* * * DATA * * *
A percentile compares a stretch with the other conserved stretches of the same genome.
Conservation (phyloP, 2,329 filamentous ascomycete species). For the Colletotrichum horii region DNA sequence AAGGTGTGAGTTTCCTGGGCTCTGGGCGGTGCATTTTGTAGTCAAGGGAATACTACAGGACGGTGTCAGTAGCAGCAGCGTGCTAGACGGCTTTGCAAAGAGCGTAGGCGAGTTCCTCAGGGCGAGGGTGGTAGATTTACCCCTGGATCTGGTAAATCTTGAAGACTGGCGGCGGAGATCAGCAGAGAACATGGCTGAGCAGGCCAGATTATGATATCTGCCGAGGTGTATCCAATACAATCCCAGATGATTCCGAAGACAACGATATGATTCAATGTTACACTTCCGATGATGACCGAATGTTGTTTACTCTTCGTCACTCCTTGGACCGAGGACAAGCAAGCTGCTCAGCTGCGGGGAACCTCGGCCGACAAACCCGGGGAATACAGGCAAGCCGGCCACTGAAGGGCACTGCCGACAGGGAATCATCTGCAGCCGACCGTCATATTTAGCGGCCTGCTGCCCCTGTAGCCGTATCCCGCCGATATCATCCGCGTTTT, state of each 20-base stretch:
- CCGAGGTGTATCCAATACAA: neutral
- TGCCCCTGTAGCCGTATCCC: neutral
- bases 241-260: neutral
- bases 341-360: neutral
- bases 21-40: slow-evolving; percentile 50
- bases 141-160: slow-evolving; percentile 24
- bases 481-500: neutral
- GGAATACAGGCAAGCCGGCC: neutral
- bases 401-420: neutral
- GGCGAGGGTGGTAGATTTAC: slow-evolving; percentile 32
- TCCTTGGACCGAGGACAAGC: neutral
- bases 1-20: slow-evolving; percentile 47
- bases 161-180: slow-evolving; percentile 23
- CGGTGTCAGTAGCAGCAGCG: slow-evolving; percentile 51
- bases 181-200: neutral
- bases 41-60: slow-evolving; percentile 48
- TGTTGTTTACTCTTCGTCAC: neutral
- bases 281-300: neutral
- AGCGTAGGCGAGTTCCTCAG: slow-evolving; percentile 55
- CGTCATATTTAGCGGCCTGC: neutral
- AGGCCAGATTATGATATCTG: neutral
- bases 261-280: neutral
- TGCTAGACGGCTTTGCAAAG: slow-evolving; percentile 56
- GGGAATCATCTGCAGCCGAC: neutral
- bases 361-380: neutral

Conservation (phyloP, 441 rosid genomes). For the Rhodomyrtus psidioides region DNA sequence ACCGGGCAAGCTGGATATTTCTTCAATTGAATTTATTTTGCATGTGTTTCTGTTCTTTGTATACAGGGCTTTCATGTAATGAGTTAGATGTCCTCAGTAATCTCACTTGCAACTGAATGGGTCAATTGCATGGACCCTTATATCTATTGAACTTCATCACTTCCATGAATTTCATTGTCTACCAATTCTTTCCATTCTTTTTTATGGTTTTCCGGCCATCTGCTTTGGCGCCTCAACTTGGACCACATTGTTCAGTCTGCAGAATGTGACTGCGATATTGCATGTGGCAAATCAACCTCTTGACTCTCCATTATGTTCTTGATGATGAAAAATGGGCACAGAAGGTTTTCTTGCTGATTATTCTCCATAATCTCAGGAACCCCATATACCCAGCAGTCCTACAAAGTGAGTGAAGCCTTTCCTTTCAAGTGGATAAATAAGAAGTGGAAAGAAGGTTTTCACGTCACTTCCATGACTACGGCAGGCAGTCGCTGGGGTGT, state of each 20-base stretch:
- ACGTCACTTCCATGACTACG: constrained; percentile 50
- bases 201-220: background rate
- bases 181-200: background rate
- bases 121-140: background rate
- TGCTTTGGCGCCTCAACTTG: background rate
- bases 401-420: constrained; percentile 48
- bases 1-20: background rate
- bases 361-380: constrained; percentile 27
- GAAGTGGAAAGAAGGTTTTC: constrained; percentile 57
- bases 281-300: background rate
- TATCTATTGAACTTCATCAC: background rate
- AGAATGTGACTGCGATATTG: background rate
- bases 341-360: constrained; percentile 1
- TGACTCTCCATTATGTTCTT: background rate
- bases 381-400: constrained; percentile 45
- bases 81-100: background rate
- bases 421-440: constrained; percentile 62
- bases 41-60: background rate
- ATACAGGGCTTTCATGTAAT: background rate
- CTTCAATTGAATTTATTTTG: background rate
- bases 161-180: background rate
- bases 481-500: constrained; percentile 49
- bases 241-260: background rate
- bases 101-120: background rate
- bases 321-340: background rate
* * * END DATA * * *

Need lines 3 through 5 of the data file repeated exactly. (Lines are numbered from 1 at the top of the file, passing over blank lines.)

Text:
- CCGAGGTGTATCCAATACAA: neutral
- TGCCCCTGTAGCCGTATCCC: neutral
- bases 241-260: neutral